For the camera mounting holes, because there are four small holes for mounting, you want to be very careful when measuring and marking the hole locations on the front face of the housing. We found the camera mounting holes form a 21.7 mm x 13.3 mm rectangle. Line the actual camera module up with your marked holes to be sure they are in the proper location.
After marking the holes, use a small drill bit to drill 4 pilot holes in those locations. Then drill through with a 7/64" drill bit. In the video, you'll see us drilling counterbores at these locations too for the screw heads to fit in. But this isn't necessary if you bought long enough M2.5 screws, unlike us.
The hole for the camera lens takes three steps because the camera lens does not sit flush with the rest of the circuit board and needs a place to fit in when mounted up against the housing.
First, drill a pilot hole exactly in the center of the two top camera mounting holes. Then, flip the housing over and use a 1/2" drill to drill a counterbore on the inside face just deep enough for the lens to sit in. Go very slowly when drilling the counterbore because it's easy to go straight through the housing. Practicing on a scrap piece is highly recommended. Lastly, you can use the same pilot hole to drill all the way through with a 5/16" drill bit.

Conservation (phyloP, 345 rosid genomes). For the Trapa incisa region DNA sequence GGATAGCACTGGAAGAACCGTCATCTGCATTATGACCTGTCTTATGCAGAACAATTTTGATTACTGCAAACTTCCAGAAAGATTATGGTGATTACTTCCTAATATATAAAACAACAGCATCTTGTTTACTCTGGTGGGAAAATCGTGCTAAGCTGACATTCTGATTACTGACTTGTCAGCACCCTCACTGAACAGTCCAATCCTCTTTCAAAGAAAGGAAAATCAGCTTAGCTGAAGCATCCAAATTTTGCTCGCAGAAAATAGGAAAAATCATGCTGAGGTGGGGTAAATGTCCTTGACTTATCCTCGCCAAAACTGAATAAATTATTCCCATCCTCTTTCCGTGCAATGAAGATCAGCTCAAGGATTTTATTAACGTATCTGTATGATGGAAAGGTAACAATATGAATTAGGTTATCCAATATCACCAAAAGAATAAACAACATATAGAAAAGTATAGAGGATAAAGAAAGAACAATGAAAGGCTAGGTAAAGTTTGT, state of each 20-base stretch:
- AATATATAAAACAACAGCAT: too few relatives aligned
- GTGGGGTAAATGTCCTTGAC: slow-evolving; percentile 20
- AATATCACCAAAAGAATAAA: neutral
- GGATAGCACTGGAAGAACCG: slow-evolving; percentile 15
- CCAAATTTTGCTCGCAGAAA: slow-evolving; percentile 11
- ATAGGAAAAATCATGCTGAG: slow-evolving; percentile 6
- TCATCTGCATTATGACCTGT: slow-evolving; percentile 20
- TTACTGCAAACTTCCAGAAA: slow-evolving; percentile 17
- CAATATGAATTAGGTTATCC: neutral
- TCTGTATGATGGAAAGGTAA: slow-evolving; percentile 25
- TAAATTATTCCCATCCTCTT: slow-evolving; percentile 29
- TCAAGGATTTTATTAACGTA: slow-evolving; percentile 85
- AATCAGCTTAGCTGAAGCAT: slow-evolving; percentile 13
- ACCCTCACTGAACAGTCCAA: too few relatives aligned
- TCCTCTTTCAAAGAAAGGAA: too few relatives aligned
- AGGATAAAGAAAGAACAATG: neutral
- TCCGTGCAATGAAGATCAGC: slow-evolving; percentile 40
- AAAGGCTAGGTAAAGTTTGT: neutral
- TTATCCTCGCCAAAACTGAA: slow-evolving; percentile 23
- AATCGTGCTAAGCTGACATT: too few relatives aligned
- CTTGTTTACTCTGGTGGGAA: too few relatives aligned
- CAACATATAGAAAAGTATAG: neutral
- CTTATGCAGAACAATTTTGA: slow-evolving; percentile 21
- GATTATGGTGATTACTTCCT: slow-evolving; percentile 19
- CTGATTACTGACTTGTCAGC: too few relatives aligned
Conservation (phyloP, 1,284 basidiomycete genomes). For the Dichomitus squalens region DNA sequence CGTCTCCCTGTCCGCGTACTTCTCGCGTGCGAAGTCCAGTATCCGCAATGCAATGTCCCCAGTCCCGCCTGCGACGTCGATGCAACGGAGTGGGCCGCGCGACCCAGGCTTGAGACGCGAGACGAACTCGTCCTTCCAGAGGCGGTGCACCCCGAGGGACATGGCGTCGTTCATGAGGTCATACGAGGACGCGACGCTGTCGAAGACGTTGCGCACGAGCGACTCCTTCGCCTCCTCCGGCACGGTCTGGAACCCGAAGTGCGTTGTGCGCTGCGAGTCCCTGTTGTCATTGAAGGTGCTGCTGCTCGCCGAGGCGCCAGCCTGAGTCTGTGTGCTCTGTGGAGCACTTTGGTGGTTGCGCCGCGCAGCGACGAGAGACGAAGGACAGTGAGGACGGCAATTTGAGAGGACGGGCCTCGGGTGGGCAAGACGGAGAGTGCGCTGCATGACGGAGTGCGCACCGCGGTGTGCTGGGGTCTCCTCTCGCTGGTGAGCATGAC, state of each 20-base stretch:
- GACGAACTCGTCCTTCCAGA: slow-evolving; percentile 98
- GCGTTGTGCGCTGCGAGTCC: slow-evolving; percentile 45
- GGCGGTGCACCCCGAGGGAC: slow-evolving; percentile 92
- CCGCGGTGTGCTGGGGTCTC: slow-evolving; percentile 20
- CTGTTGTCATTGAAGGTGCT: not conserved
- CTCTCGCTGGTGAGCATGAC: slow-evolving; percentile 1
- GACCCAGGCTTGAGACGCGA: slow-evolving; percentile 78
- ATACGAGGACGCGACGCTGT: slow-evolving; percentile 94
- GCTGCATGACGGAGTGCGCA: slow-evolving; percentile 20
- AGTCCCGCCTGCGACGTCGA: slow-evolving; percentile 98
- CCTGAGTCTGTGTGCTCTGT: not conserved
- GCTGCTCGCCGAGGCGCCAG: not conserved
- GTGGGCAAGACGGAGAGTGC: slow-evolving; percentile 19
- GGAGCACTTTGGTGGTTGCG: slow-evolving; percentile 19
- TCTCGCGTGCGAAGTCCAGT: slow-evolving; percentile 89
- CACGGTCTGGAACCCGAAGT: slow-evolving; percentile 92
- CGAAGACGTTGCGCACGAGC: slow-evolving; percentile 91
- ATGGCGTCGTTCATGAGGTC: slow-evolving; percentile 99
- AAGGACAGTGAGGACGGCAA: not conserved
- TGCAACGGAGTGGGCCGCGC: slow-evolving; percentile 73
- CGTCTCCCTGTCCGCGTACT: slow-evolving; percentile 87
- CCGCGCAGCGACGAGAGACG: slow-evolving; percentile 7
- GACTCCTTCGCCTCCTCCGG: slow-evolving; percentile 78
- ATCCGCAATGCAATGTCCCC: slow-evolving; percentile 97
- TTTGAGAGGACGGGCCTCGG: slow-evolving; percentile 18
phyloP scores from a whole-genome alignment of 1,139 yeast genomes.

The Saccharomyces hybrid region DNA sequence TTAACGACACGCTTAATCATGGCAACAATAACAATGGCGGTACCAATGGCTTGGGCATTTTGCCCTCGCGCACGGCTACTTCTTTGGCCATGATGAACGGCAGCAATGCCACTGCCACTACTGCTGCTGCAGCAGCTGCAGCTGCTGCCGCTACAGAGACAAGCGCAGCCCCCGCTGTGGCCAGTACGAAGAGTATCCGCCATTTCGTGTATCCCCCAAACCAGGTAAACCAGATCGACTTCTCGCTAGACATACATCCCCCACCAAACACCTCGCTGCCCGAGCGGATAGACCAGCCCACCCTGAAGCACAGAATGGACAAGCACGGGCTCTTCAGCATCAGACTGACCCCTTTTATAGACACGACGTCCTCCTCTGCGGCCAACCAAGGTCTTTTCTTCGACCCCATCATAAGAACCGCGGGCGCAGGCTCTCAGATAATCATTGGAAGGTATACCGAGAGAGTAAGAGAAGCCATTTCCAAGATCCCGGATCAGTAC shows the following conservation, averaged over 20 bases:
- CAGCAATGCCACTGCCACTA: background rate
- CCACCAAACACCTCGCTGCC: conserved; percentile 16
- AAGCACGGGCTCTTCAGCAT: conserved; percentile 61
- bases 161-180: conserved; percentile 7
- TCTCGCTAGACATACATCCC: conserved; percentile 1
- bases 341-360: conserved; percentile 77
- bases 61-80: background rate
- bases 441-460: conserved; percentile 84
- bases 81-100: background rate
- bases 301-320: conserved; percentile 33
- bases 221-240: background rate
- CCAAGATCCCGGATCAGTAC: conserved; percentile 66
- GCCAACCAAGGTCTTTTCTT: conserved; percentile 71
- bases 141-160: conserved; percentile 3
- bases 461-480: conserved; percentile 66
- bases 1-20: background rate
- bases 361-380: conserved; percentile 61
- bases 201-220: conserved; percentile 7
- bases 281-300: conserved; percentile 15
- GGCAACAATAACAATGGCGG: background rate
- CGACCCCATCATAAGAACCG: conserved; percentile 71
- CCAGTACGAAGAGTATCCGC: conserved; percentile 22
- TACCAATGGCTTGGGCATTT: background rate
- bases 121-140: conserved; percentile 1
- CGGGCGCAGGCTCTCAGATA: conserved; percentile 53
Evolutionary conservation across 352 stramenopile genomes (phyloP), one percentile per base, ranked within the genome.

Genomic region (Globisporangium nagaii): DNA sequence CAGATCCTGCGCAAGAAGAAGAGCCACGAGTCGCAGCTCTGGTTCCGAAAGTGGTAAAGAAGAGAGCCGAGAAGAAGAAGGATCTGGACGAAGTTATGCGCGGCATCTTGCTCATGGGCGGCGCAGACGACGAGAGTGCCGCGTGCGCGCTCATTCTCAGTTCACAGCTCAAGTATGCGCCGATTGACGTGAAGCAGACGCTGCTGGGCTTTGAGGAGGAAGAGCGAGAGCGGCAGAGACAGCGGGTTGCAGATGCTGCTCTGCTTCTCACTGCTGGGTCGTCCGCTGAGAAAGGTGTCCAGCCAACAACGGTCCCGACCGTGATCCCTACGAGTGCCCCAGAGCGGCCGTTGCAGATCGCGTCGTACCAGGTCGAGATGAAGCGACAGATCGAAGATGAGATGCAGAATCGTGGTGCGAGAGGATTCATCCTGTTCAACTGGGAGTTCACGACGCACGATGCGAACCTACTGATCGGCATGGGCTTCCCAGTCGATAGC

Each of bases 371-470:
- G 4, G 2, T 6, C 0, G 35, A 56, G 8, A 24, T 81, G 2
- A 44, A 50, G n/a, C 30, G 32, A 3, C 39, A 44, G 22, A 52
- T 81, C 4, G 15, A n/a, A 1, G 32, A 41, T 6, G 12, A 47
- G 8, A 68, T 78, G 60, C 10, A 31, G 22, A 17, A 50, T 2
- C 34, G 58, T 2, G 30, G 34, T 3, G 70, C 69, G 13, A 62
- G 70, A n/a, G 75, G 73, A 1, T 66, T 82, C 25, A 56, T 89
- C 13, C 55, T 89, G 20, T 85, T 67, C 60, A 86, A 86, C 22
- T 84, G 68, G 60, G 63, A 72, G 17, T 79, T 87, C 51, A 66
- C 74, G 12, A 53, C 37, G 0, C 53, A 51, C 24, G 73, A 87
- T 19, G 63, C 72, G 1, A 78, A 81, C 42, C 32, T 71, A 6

Now we need to drill a hole for the micro-USB power cable to go through. Since the upper housing will cover the sides of the lower housing, we need to drill the same hole in the same location on both portions of the housing.
Line the Raspberry Pi up in the lower portion of the housing with the ribbon cable port at the back of the housing so that the cable won't crease or bend too much. Then, mark the location of the micro-USB power port on the side of the housing. On the side of the housing, mark the vertical position of this hole as close to the inside bottom surface of the housing as possible without allowing the 1/2" drill you will use to hit the bottom of the housing; this is because the power port on the Pi will sit very close to the bottom, and you don't want your hole too high.